Here's a very brief cell-phone video showing officers advancing with guns drawn as the truck moves backwards:
A second video located by the Pacheaco family's attorney is surveillance footage that shows the truck entering the frame at around the 4:40 mark, after which police arrive. The truck begins moving at about 9:50 into the video, after which triggers are pulled:
The issue of police shooting into moving vehicles was central to a March 2019 Westword article about Chayley Tolin, who sustained life-threatening injuries after cops began blasting away at her stolen ride in a Swedish Medical Center parking structure in Englewood during a busy morning, when employees and patients were rushing to work and appointments.
Weighing in on this practice was Chuck Wexler, executive director of the Washington, D.C.-based Police Executive Research Forum (PERF), a nonprofit, independent policing think tank. In his view, such shootings unnecessarily risk the lives of cops, suspects and bystanders, often over car theft, which is viewed as a relatively minor crime. "Almost no one even goes to jail for stealing a car anymore," Wexler pointed out.
PERF's mandate against shooting into a moving vehicle isn’t a radical new theory. Wexler noted that it has been “the gold standard, one of the guiding principles in the use of force, for more than forty years. Yet there are still departments that haven’t changed this policy" — including Glendale. Denver has, however: The DOD changed its policy following the January 2015 death of seventeen-year-old Jessica Hernandez, who was behind the wheel of a stolen car when officers started shooting.
Denver officials subsequently paid Hernandez's family a settlement of just under $1 million and pledged to institute other changes intended to prevent such a tragedy from occurring in the future. Today, DPD officers can no longer justify shooting by claiming that the car itself was a weapon — and Pacheaco was otherwise unarmed when the Glendale cops killed him.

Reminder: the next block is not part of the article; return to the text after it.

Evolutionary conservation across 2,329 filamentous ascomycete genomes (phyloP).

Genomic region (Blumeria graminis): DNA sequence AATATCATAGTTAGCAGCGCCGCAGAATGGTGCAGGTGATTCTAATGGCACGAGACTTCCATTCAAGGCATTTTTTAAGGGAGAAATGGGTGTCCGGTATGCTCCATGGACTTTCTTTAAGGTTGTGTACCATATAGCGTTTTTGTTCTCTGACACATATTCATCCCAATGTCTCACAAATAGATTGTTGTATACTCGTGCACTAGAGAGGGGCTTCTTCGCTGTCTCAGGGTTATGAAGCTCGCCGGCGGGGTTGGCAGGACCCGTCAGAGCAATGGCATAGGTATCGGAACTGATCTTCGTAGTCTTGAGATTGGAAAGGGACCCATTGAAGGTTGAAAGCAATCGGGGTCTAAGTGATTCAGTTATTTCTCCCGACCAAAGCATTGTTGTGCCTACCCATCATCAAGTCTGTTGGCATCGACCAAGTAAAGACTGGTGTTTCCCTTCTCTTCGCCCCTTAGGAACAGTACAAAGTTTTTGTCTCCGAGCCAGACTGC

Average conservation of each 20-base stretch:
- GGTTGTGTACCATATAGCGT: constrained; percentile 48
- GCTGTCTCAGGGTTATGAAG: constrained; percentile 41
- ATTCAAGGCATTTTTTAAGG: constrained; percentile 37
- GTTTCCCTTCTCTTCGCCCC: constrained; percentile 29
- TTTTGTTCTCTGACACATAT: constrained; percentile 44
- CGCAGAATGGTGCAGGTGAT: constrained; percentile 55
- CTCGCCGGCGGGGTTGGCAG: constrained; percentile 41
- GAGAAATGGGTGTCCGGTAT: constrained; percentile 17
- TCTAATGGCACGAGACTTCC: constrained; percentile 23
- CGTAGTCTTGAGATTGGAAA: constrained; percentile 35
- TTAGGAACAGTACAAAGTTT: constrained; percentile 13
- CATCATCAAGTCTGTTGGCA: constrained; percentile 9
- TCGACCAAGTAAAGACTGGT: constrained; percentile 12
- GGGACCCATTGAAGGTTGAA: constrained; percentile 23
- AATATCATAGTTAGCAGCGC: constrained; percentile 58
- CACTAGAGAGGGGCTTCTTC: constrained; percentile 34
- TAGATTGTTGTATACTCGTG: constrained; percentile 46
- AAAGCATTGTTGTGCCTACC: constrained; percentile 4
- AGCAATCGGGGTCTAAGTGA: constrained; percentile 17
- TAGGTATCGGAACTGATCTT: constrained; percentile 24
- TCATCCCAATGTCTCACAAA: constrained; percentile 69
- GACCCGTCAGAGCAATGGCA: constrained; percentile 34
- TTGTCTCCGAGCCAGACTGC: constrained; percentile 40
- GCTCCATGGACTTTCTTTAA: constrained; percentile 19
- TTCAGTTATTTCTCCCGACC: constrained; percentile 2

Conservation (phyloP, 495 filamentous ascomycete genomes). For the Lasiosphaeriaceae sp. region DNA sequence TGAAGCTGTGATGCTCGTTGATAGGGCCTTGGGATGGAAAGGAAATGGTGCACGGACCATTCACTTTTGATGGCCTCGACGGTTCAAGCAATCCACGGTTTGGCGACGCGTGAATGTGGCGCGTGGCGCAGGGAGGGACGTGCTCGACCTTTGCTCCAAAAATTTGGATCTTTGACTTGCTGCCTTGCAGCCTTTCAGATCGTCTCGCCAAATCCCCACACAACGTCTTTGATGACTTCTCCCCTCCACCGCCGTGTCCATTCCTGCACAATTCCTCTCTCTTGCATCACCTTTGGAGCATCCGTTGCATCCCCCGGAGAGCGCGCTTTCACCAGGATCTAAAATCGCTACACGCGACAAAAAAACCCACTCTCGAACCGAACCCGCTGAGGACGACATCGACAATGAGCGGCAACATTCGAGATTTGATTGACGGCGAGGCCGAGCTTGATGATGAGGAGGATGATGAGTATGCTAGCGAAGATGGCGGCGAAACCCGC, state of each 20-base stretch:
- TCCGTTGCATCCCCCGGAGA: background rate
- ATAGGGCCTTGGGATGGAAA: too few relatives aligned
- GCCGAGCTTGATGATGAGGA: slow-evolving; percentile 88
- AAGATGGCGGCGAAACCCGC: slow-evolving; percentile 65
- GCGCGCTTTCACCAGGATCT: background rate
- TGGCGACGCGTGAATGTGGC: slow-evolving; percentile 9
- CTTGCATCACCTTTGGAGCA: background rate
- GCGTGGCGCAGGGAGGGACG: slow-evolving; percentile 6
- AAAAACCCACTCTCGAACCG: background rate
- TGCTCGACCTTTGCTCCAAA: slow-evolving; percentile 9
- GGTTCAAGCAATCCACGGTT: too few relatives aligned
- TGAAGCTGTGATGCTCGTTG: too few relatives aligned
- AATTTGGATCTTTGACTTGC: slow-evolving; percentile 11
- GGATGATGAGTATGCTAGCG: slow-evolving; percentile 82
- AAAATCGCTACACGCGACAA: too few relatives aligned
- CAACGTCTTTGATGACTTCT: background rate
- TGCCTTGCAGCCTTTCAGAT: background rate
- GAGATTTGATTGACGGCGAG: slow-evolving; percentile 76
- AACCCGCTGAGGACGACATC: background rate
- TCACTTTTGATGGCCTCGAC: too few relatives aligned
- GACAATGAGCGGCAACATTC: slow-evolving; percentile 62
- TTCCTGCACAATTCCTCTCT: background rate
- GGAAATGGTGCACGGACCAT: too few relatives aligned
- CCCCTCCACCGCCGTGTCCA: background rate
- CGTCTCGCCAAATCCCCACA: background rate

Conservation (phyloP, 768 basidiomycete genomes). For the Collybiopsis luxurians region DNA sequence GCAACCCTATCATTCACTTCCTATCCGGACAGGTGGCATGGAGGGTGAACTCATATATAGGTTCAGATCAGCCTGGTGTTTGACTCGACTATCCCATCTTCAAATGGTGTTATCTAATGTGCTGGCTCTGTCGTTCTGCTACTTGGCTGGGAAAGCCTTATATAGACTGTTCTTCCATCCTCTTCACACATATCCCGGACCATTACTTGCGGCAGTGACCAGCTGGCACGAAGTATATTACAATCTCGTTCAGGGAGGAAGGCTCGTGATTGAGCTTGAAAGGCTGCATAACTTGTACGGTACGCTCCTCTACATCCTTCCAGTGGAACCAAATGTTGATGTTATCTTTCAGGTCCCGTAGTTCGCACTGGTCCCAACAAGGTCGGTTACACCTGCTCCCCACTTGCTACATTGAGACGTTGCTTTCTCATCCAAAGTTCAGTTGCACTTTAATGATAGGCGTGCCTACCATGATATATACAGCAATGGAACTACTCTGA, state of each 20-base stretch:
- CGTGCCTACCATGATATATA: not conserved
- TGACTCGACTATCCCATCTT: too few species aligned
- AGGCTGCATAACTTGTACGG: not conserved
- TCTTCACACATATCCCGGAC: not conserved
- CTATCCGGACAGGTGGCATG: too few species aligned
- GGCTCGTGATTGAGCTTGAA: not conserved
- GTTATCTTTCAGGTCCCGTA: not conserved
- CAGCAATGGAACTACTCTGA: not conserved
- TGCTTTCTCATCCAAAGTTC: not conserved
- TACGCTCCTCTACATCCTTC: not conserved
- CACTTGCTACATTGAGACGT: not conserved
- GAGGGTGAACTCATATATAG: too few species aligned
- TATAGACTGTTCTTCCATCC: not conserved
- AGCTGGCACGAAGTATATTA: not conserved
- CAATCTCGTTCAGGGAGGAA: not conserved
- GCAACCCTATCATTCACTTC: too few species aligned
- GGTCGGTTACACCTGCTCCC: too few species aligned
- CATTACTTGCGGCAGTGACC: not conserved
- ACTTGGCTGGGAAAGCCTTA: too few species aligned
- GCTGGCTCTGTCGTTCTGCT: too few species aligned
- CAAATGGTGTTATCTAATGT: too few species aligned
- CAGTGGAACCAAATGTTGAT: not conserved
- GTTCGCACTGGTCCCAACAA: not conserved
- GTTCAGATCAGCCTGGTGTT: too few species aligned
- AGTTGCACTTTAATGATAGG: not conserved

Haltzman is calling for "a full and transparent investigation into the circumstances around John's death. His family's grieving, and they deserve answers." According to information the attorney has collected, it appears that the Glendale officers "fired into the truck multiple times, striking him in the chest, face, neck and arm, all seemingly to prevent what looks like minor property damage in Denver's jurisdiction," he says. "And there's a lot of research out there, and even federal Department of Justice guidelines, that essentially say, 'Don't shoot into a moving vehicle,' because it doesn't help anything. Ultimately, Mr. Pacheaco was shot multiple times, and we don't believe there was a valid reason for that."
At this point, Haltzman doesn't know why Pacheaco braked the truck to a halt in the middle of Colorado Boulevard — "but whether it was a medical event or an issue of intoxication, this should quite frankly scare people," he says.
And no matter what Denver's investigation finds, Haltzman notes that the filing of a lawsuit against the Glendale Police Department is "imminent."